It was highlighted that the green transition is policy driven not market driven so there is a need to invest in new types of labour market information and in careers guidance and local development targeted to regions. The specific skills needed to drive this green transition also need to be clearly identified and appropriate upskilling/reskilling opportunities developed.

Maria Savona, Professor of Economics of Innovation, University of Sussex, focused on technological cycles and labour markets with evidence from European regions. In order to estimate the labour market effects of different automation technologies, four different areas were identified for exploration: Robots, Communications Technology, Information Technology and Software/Databases. The impact on the labour market of regional investments in these technologies during the various cycle phases were investigated. The main takeaways from this analysis are that short-term labour market impacts vanish in the long run (except for robots) and short-term adjustments are linked to the phase of the cycles rather than to characteristics of the region with most labour market impact in the adoption phase.

The session ended with Diotima Bertel from the Austrian Institute of Technology who highlighted that transforming vulnerabilities are key to addressing the challenges and opportunities of the twin transition. She noted that vulnerability is linked to processes and that we need to understand the lived experience and the situatedness of the individual and address inequalities at a structural level. This includes vulnerable groups such as women, migrants, older workers, low-skilled workers, and disabled workers among others. She discussed the need for digital agency and the need to move beyond knowledge and competencies to empower people. There also needs to be a focus on community wellbeing and on creating processes that do not prioritise one vulnerability over another.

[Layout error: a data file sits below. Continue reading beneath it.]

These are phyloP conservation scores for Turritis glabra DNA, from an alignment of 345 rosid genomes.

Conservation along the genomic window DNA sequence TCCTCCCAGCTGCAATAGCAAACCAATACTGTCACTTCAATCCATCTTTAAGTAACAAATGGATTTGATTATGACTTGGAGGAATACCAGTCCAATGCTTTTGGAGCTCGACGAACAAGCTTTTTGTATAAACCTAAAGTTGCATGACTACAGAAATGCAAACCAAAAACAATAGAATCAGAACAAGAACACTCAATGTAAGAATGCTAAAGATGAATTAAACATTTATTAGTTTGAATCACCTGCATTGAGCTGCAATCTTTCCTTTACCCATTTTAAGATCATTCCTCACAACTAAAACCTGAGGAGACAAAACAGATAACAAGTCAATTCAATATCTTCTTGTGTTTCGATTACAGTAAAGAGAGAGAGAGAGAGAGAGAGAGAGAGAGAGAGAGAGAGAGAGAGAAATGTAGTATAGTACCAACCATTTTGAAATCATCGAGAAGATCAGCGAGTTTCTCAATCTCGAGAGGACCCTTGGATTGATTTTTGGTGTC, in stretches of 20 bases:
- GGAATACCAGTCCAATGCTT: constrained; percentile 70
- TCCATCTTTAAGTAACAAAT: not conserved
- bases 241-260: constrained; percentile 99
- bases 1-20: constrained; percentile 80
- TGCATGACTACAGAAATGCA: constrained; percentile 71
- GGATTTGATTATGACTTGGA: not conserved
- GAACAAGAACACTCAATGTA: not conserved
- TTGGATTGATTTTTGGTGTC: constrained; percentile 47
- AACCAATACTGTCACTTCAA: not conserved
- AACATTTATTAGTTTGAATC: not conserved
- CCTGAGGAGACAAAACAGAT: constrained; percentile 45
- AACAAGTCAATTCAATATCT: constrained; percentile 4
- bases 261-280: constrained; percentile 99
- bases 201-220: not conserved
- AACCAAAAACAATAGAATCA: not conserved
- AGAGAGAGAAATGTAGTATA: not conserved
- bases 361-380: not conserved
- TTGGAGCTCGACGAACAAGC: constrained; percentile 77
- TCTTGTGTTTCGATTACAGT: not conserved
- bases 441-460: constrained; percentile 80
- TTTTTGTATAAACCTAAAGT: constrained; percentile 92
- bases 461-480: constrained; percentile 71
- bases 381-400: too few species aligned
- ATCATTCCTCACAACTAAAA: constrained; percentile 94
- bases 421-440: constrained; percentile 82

The presentation sessions were followed by group discussions and reflections on future R&I needs. The concluding remarks by Rosa Mulè, Associate Professor, Department of Political and Social Sciences, University of Bologna, highlighted the insights from the talks and pointed out some results from her recent research on gender labour market outcomes which showed the impact of labour market growth on women. In regions where governments provide support, women benefit from affordable, public, good quality child and elderly care and the participation rate of women in the labour market increases substantially which has an impact on economic growth. Support from the EU for such initiatives would be welcome.

The insights from this workshop will inform the activities of the Employability Working Group as it examines how to support an increasingly diverse cohort of students and graduates to prepare them to address the challenges of and make the most of opportunities in the future world of work.

The next workshop will take place on the 7th December 2023 on the future of work in public administration and governments.